Rafed English

The Different Groups of Reciters

The first group of reciters were those companions who were engaged in learning and teaching the Qur'an during the time of the Prophet. Among them was a group which mastered the whole Qur'an; one of this group was a woman by the name of Umm Waraqah bint 'Abd Allah ibn Harith. Study was also undertaken by four of the Ansars (or helpers, that is Medinans who became Muslim and welcomed the Muslims from Mecca). They learned the whole Qur'an by heart but were not concerned with the ordering of the verses and chapters; other scholars were responsible for memorisation of the order. Some traditions say that the position of each verse and chapter was defined at the orders of the Prophet himself but this is generally refuted by the rest of the traditions.

According to some later scholars, (namely al-Suyuti in his book al-Itqan, in the chapter dealing with the qualities of the men responsible for transmission), several of the qurra' became famous, among them 'Uthman, 'Ali, Ubayy ibn Ka'b, Zayd ibn Thabit, 'Abd Allah ibn Mas'ud and Abu Musa al-Ash'ari. The second group of reciters were the students of the first group. They were generally tabi'un (followers of the compan- ions of the Prophet) and the more famous amongst them had centres of recitation and teaching in Mecca, Medina, Kufa, Basra and Sham. The 'Uthmanic volume was used in these five places. In Mecca were 'Ubayd ibn 'Amir and 'Ata' ibn Abi Rabah, Ta'us, Mujahid, 'Ikrimah ibn Abi Mulaykah and others. In Medina were Ibn Musayyis, 'Urwah, Salim, 'Umar ibn 'Abd al-'Aziz, Sulayman ibn Yasar, 'Ata' ibn Yasar, Mu'adh al-Qari', 'Abd Allah ibn al-A'raj, Ibn Shihab al-Zuhri, Muslim ibn Jundub and Zayd ibn Aslam. In Kufa were 'Alqamah, al-Aswad, Masruq, 'Ubaydah, 'Amr ibn Shurahbil, Harith ibn al-Qays, 'Amr ibn Maymun, Abu 'Abd al-Rahman al-Sulami, Zarr ibn Hubaysh, 'Ubayd ibn Naflah, Sa'id ibn Jubayr, al-Nakha'i, al-Sha'bi, Abu al-'Aliyah, Abu al-Raja' Nasr ibn al-'Asim, Yahya ibn Ya'mur, Hasan al-Basri, Ibn Sirin, Qatadah, Mughirah ibn Abi Shihab, 'Uthman, Khallfah ibn Said, Abu Darda'. The third group lived during the first half of the second century after Hijrah; it included a number of Imams famous for their Qur'anic recitation who received this knowledge from the second group. In Mecca were 'Abd Allah ibn Kathir (one of the seven qurra), Humayd ibn Qays al-A'raj and Muhammad ibn Abi Muhaysin.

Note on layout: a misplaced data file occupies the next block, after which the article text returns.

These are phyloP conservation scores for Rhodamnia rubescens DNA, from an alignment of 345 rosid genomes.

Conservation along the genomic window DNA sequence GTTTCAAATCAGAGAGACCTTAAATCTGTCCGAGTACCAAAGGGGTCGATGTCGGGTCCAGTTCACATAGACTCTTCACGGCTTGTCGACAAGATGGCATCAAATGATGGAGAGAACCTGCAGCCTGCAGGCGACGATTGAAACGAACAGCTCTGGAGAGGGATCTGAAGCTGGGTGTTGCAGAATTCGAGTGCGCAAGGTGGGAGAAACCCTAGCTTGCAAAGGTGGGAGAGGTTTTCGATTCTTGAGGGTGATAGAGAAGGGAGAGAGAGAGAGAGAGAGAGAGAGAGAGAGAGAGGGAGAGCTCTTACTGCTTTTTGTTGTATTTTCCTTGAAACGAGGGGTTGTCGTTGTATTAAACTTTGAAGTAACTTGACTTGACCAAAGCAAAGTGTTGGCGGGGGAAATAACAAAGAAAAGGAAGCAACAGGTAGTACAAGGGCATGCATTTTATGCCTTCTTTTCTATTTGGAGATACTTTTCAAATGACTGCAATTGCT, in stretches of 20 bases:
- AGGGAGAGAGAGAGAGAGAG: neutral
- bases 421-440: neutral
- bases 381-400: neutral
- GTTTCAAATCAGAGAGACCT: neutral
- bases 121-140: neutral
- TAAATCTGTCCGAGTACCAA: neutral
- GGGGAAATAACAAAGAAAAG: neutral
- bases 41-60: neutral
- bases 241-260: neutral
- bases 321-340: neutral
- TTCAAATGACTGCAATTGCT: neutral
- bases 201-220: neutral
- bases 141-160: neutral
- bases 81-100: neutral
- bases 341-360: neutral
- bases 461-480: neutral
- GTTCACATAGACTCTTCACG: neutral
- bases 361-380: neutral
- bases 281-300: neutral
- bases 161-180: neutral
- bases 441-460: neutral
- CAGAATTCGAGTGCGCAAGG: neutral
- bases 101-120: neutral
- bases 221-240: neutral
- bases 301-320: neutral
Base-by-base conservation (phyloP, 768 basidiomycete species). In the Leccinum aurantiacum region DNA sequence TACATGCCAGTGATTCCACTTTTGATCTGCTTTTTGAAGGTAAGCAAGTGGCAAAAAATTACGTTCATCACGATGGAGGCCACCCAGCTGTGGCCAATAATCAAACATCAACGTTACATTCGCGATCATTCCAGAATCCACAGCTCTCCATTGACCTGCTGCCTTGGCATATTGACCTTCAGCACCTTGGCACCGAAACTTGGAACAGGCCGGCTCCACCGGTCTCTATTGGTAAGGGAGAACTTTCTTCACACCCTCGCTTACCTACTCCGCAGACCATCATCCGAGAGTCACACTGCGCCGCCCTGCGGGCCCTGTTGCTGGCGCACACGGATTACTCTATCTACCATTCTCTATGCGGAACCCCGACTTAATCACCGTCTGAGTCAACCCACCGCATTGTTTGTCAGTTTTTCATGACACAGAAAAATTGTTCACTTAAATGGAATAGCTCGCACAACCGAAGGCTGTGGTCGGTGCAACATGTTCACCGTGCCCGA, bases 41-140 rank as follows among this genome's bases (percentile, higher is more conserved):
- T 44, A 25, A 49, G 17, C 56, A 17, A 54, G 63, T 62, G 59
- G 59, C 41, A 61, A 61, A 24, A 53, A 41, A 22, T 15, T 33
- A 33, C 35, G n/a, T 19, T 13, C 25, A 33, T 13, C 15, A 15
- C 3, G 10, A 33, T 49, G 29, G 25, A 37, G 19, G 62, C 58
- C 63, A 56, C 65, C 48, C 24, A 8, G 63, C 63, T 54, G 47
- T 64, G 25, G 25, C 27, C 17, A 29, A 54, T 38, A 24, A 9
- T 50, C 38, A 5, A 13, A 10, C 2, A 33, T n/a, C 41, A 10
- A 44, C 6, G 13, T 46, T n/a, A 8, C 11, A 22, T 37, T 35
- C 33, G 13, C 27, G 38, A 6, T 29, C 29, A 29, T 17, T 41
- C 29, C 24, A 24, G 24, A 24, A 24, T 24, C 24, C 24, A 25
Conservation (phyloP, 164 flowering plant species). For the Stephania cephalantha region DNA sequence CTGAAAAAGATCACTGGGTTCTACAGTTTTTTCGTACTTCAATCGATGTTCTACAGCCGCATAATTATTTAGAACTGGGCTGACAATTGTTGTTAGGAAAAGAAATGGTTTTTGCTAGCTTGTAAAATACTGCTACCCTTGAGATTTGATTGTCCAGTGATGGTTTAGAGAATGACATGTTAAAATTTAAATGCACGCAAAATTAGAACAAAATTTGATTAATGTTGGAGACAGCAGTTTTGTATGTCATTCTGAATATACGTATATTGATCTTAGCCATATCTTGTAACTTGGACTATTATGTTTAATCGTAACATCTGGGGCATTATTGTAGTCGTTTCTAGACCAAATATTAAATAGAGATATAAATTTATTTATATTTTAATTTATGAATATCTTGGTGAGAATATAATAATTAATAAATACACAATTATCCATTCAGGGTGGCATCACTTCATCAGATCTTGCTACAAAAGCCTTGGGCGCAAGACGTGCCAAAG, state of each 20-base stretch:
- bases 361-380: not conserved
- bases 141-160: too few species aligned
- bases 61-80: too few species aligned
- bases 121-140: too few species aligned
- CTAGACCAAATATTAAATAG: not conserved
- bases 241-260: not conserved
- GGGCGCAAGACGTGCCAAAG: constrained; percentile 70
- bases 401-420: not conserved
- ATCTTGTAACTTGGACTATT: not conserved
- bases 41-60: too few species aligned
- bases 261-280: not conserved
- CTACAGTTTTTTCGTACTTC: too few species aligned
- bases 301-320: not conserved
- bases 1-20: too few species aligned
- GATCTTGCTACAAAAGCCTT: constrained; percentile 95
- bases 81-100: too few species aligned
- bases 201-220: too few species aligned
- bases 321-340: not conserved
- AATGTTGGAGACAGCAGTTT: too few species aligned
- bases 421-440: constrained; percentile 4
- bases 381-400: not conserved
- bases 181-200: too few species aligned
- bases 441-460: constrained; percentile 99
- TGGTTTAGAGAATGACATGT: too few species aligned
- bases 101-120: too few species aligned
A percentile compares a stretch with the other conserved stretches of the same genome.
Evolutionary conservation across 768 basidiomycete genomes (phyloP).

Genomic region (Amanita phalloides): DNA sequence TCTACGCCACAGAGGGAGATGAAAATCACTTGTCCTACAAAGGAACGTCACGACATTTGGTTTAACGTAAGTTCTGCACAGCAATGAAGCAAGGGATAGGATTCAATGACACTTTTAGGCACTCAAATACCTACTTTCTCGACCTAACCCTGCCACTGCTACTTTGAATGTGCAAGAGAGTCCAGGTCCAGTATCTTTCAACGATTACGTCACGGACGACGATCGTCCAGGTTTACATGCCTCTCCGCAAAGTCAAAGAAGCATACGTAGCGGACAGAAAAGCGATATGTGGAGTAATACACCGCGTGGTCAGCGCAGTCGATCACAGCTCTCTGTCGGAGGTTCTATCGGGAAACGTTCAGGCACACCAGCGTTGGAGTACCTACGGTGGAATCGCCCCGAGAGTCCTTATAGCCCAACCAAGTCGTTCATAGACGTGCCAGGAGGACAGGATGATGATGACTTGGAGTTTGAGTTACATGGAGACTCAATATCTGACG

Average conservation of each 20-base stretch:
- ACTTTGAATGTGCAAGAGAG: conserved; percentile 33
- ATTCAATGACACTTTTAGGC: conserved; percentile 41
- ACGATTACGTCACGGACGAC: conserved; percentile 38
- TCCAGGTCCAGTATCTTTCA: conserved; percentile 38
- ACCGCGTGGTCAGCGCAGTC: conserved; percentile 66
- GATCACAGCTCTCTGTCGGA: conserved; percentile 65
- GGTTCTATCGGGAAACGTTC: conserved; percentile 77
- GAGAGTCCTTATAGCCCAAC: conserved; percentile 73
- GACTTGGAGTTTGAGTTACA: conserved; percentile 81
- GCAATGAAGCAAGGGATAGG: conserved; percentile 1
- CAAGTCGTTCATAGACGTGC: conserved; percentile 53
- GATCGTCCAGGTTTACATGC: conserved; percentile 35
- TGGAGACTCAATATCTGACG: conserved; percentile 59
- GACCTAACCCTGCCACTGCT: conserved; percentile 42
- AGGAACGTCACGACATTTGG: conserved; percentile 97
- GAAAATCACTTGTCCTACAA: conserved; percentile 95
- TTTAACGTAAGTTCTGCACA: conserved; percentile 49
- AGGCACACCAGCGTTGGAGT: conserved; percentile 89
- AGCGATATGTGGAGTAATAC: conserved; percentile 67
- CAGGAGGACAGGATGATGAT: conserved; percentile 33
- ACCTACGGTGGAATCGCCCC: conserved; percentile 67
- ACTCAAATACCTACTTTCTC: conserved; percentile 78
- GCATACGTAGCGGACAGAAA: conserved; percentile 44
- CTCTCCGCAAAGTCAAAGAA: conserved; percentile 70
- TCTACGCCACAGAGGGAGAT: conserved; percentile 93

In Medina were, Abu Ja'far Yazid ibn al-Qa'qa', Shaybah ibn Nassah and Nafi ibn Nu'aym (one of the seven qurra). In Kufa were Yahya ibn Waththab, 'Asim ibn Abi al-Najjud (one of the seven qurra'), Sulayman al-A'mash, Hamzah (one of the seven qurra') and al-Kisa'i (also one of the seven reciters). In Basra were 'Abd Allah ibn Abi Ishaq, 'Isa ibn 'Umar, Abu 'Amr ibn al-'Ala' (one of the seven reciters), 'Asim al-Jahdari and Ya'qub al-Hadrami. In Sham 'Abd Allah ibn 'Amir (one of the seven reciters), 'Atiyah ibn Qays al-Kalla'i, Ismail ibn 'Abd Allah ibn Muhajir, Yahya ibn Harith and Shurayh ibn Yazid al-Hadrami. The fourth group consisted of the students of the third group, like Ibn 'Ayyash, Hafs and Khalaf and many of the most famous may be classed in the next section. The fifth group comprised those concerned with academic research and writing including Abu 'Ubayd Qasim ibn Salam, Ahmad ibn Jubayr al-Kufi and Isma'il ibn Ishaq al-Malih from the companions of Qalun al-Rawi. Included also are Abu Ja'far ibn Jarir al-Tabari and Mujahid. The field of researeh was widened after them by men like al- Dani and al-Shatibi who wrote a great number of books on poetry.

Adapted from: "The Quran in Islam" by: "Sayyid Muhammad Husayn Tabataba'i"

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